Court martial of Sri Lanka's ex-army chief adjourned

Last Updated: Tue, Apr 06, 2010 13:20 hrs

A court martial of Sri Lanka's former army chief was adjourned on Tuesday, two days ahead of parliamentary polls at which he is a candidate.

Sarath Fonseka, who has been in detention since February 8, appeared over two separate cases in the tightly-guarded naval headquarters in Colombo and repeated his objections to the panel of judges, a military official told AFP.

Fonseka, 59, led the military to victory over the Tamil Tiger rebels last year but fell out with President Mahinda Rajapakse and unsuccessfully tried to unseat him in elections in January.

He is a candidate from the opposition Democratic National Alliance at Thursday's parliamentary polls. His party has said that his arrest and detention was aimed at preventing him from campaigning.

Thousands of Fonseka supporters led by Buddhist monks staged a peaceful sit-down protest in Colombo Tuesday, a day after police broke up a fast by a dozen monks who demanded the general's immediate release.

Fonseka's wife told reporters in Colombo that her husband's health was failing and accused the government of trying to kill him.

"He had been injured in battle thrice and his lungs had been affected," Anoma Fonseka said. "The government is not allowing his own doctor to treat him. They want to ensure that he is pushed towards a natural death."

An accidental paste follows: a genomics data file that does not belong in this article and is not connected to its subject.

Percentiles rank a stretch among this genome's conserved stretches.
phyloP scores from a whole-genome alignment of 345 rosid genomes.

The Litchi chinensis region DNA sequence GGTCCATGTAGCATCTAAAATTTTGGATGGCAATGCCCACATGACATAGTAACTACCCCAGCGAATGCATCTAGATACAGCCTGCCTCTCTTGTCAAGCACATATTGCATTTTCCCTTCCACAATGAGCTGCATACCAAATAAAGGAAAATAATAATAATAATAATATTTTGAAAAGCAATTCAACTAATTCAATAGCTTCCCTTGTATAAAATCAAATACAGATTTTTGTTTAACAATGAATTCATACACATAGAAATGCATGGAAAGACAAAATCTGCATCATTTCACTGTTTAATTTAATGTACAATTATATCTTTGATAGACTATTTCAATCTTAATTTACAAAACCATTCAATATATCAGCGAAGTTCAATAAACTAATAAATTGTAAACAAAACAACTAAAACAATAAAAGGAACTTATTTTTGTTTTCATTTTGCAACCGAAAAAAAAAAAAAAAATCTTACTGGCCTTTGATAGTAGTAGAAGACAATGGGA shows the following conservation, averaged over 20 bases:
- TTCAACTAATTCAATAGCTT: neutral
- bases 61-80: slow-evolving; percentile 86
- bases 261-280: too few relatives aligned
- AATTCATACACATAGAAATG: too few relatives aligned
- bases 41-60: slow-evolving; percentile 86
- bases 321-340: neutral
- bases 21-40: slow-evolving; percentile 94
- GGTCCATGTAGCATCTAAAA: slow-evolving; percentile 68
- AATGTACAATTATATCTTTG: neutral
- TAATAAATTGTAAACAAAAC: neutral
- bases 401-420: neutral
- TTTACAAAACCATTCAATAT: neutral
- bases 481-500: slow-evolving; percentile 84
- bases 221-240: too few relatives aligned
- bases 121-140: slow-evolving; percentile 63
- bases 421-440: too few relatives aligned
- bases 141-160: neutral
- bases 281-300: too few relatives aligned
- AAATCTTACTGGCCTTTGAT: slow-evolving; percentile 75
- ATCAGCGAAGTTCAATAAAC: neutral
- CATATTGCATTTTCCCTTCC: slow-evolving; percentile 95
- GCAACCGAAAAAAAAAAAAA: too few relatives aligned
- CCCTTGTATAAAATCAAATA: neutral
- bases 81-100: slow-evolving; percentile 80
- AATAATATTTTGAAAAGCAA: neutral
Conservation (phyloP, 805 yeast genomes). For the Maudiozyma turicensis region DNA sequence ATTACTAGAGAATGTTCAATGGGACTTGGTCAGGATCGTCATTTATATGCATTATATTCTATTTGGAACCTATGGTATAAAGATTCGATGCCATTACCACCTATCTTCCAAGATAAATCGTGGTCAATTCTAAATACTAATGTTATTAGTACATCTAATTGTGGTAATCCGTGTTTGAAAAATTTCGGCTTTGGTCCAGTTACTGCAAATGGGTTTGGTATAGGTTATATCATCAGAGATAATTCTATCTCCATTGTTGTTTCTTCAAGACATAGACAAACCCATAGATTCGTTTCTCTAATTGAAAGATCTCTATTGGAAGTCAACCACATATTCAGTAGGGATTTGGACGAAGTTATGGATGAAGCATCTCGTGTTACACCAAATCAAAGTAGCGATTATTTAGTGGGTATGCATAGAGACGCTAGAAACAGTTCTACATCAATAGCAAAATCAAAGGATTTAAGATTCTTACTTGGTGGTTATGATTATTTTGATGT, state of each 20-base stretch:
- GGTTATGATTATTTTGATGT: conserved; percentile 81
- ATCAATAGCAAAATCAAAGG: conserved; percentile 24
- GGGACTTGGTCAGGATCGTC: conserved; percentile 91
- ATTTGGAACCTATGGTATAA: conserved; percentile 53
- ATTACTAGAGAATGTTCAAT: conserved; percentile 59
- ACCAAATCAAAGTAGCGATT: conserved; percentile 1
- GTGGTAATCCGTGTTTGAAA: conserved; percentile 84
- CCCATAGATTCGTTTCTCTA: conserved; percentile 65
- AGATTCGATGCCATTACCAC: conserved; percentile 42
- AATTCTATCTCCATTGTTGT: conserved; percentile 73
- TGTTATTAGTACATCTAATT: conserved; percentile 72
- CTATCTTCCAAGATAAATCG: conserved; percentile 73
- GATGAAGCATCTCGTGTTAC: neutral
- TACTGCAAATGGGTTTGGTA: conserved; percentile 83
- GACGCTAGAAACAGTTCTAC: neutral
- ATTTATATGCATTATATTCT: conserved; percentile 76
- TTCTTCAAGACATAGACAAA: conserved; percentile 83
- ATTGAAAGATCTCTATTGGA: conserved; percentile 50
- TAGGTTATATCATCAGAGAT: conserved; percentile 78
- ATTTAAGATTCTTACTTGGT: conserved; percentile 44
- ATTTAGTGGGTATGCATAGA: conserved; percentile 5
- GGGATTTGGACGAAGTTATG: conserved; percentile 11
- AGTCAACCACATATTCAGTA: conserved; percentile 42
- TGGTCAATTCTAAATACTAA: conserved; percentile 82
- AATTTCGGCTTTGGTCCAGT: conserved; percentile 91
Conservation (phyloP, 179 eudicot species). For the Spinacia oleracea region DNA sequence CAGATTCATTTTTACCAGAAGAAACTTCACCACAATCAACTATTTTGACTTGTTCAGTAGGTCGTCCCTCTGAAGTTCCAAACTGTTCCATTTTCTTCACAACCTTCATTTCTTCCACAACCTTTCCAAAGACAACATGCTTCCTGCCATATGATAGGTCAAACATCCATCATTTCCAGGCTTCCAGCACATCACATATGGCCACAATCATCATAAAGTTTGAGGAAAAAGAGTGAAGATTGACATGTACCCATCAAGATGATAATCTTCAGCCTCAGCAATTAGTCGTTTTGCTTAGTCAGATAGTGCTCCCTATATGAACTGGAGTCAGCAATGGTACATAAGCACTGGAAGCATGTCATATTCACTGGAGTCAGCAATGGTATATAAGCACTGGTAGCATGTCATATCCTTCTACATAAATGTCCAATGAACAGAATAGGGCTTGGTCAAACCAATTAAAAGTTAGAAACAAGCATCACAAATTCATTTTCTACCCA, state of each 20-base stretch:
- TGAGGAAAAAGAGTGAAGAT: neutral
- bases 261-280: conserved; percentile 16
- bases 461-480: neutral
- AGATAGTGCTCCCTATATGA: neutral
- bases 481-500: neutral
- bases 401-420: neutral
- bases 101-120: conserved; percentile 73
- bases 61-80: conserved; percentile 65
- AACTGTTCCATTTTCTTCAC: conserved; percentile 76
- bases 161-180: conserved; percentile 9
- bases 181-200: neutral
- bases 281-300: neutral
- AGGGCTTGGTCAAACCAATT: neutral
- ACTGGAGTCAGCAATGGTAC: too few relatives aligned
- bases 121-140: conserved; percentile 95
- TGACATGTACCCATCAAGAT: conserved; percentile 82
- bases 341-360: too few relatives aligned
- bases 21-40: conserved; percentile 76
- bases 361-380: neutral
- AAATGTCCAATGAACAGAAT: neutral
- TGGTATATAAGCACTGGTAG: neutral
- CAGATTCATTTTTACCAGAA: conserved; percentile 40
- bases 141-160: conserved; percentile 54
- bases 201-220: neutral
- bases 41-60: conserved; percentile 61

Rajapakse, whose party looks set to win Thursday's elections easily, has been accused by political opponents and international human rights groups of suppressing dissent since his resounding re-election.

At the court martial, judges put off until May 5 charges that Fonseka was engaging in politics while in uniform.

Other charges over allegedly illegal procurements were postponed until Friday after his lawyers objected to the judges, saying they were biased against him.

Fonseka, who was arrested 12 days after he lost the presidential election to Rajapakse, denies all charges and says they are part of a political vendetta against him.

He entered politics after quitting the military in November, six months after the separatist Tamil rebels were finally crushed.

More from Sify: